IMO initiative for closer counter-piracy co-operation
IMO Secretary-General Koji Sekimizu met Secretary-General Ban Ki-moon in January 2012, at UN Headquarters in New York. They discussed matters related to IMO’s work and cooperation between the UN and the International Maritime Organization (IMO) to combat Somalia-based piracy. It was the first time the two had met after Mr. Ban’s reappointment as Secretary-General of the United Nations and Mr. Sekimizu taking the office of Secretary-General of IMO.
The meeting followed the endorsement of IMO’s work in this area, reiterated in November 2011 by the Security Council and the recent report of the Secretary-General (S/2011/662 of 25 October 2011), in which the UN Secretary-General encouraged UN Member States and multinational organizations to consider how they could contribute further to address the root causes of piracy, including through developing land-based initiatives to strengthen Somali and the regional maritime and law enforcement capacity.
Mr. Ban agreed with the view of Mr. Sekimizu that capacity building in Somalia and neighboring countries should be enhanced through cooperation between IMO and UN, UN specialized agencies and other relevant international organizations.
This initiative will build on IMO’s existing capacity-building activities under the Djibouti Code of Conduct, funded by the Djibouti Code Trust Fund.
Mr. Sekimizu further informed Mr. Ban about plans to organize a Counter-piracy Capacity-building Conference on 15 May at IMO Headquarters, as well as high-level policy debate on arms on board to take place on the first day of the 90th session of the Maritime Safety Committee on 16 May. Mr. Sekimizu encouraged high-level participation to these events from the UN.
IFSMA response to Costa Concordia accident
IFSMA wishes to record its profound sadness about the loss of passenger ship Costa Concordia and wishes to extend sincere condolences to the families of all passengers and crew who were victims of the accident.
IFSMA also wishes to register its deep concern about the Costa Concordia accident, and in particular the subsequent rush to condemn the ship’s master, and ship’s owner Costa Crociere, before any investigation or criminal inquiry has been completed.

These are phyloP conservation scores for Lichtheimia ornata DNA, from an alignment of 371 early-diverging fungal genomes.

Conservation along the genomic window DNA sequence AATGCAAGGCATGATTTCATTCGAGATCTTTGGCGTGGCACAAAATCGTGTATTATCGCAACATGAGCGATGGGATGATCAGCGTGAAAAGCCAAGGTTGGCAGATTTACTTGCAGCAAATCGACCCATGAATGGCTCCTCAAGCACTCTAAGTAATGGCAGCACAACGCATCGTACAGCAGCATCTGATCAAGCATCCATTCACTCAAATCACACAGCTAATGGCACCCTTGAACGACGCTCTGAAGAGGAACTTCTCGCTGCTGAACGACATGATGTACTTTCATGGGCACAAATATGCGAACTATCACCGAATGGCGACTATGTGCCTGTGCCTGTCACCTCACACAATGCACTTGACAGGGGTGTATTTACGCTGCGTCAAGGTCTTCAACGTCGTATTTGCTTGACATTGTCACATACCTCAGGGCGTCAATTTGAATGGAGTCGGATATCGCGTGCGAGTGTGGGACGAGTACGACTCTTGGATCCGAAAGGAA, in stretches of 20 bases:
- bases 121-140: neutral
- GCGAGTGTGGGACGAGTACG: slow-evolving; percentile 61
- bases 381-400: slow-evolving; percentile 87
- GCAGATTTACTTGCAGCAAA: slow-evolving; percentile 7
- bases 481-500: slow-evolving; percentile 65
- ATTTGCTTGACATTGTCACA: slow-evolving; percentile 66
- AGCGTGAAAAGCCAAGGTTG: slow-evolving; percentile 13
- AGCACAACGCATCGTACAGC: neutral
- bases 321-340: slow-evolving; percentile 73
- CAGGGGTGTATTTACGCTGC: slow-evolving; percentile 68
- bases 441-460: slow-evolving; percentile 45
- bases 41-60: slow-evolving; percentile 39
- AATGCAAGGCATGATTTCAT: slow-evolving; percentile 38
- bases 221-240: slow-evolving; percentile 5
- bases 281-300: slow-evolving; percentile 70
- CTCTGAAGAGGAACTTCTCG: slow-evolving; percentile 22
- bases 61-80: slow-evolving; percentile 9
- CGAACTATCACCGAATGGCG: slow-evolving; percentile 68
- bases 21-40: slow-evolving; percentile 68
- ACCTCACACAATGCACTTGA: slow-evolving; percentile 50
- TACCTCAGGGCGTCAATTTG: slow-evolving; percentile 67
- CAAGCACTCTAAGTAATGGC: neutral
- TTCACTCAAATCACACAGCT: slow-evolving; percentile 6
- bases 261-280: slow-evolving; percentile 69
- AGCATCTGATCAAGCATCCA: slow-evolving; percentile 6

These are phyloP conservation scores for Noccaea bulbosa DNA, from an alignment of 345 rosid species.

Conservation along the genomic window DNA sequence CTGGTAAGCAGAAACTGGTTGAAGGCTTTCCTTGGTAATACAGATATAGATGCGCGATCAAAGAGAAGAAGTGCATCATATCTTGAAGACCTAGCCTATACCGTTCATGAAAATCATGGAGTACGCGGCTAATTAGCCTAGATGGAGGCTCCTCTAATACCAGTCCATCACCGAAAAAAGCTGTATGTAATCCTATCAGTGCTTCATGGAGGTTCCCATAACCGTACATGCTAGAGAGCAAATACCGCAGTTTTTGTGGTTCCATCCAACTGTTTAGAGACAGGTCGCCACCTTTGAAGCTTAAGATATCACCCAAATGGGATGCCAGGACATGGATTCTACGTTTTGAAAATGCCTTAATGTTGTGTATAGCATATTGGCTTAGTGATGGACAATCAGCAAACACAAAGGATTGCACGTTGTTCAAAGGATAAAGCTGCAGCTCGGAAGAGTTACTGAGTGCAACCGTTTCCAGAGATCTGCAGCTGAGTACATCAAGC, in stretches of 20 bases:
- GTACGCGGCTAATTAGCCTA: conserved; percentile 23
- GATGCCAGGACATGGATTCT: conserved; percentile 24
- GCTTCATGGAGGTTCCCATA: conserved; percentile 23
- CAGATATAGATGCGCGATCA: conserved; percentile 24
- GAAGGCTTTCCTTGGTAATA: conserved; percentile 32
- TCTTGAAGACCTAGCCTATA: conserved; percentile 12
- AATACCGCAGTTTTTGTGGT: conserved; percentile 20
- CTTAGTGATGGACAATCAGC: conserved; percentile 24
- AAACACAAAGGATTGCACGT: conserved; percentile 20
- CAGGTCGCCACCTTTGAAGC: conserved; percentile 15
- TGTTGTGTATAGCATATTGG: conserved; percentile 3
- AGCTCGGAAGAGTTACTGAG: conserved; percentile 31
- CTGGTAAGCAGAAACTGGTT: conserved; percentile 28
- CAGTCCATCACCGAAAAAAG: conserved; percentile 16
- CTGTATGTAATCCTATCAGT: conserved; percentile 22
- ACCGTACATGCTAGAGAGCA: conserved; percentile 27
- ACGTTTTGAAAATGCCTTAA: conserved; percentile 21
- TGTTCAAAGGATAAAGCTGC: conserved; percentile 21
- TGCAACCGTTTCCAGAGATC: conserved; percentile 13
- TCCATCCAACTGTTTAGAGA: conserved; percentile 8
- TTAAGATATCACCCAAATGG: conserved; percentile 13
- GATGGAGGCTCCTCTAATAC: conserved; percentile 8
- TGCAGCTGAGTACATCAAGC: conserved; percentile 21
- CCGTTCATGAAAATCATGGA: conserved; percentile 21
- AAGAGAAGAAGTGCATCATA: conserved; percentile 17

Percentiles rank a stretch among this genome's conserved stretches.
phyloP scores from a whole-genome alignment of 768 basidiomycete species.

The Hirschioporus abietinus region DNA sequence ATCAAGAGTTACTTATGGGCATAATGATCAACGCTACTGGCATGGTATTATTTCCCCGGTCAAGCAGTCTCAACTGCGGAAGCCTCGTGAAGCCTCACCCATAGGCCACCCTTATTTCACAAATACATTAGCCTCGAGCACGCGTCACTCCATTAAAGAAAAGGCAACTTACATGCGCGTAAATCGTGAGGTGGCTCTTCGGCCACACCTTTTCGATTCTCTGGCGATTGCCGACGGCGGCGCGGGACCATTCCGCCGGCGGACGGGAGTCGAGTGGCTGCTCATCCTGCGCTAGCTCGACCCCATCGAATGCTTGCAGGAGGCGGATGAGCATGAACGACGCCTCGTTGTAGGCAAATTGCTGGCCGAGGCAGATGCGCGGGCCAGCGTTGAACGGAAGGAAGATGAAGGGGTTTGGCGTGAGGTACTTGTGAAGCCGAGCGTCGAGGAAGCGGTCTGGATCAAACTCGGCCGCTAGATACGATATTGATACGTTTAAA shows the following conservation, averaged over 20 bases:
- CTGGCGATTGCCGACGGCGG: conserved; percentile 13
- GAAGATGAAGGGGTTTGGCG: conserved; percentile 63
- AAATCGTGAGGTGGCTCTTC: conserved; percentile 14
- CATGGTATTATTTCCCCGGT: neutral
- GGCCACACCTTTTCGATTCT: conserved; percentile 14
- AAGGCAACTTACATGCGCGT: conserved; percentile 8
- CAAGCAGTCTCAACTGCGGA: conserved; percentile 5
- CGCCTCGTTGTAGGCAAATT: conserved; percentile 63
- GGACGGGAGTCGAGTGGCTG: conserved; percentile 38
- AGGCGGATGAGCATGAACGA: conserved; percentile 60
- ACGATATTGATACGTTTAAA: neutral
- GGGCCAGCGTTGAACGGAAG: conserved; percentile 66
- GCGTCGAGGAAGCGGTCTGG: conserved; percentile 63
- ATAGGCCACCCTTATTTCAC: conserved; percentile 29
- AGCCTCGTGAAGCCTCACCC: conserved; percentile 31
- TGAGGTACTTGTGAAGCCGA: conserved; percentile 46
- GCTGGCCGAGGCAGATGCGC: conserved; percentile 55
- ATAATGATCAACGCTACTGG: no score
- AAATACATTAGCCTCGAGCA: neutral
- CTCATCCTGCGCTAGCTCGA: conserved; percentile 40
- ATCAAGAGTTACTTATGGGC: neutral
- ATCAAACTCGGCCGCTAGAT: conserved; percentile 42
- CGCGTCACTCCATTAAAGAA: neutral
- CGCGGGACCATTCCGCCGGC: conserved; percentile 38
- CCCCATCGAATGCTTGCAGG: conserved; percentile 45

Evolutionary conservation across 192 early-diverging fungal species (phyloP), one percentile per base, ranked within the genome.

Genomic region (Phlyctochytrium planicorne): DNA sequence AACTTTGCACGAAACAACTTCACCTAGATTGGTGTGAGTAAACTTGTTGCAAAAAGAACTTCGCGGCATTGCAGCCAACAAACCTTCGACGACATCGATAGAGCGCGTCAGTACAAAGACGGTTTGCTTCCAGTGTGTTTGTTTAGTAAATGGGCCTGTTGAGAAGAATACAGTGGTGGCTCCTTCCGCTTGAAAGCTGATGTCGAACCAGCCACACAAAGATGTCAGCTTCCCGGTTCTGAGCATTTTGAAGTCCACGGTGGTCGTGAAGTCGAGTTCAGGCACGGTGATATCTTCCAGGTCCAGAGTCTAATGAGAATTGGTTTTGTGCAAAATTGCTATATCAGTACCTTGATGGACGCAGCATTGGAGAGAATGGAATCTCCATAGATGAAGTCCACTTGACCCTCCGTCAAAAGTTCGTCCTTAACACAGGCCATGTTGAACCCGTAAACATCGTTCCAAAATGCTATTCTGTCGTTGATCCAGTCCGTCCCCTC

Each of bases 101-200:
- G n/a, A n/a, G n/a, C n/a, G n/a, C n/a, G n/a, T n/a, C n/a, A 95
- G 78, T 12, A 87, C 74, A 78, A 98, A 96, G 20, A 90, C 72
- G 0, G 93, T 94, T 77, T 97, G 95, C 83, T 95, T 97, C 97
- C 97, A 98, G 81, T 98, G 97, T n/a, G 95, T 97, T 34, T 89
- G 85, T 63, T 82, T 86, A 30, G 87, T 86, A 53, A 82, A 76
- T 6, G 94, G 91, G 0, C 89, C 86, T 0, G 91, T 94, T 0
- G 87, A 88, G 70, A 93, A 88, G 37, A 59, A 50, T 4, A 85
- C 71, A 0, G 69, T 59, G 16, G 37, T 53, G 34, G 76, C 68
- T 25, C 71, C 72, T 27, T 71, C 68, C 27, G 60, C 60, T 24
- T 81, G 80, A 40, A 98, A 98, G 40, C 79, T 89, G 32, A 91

IFSMA believes the press and public vilification of the master is prejudicial and in serious breach of his rights to justice and a fair trial. IFSMA believes the way in which ‘information’ about the circumstances of the accident has emerged is in direct contravention of the principles of ‘fair treatment’, as set down in the International Maritime Organization/International Labour Organisation guidelines – most notably the right to protection against coercion and intimidation from any source during or after any investigation into a maritime accident.
IFSMA is concerned that the vast amount of highly derogatory publicity about the master’s alleged actions serves as another highly regrettable example of the criminalization of the maritime profession and threatens to do considerable damage to the efforts to recruit and retain a sustainable supply of maritime professionals.
IFSMA also believes that the massive media speculation – much of it highly ill-informed – will serve to direct attention away from the long-standing concerns over aspects of the design, construction and operation of large passenger ships.
STCW Manila seafarer training amendments enter into force on 1 January 2012
Major revisions to the International Convention on Standards of Training, Certification and Watchkeeping for Seafarers (the STCW Convention), and its associated Code enter into force on 1 January 2012, with a five-year transitional period until 1 January 2017.
The “Manila Amendments” were adopted at a Diplomatic Conference in Manila, Philippines, held in June 2010, and are aimed at ensuring that the necessary global standards will be in place to train and certify seafarers to operate technologically-advanced ships for some time to come.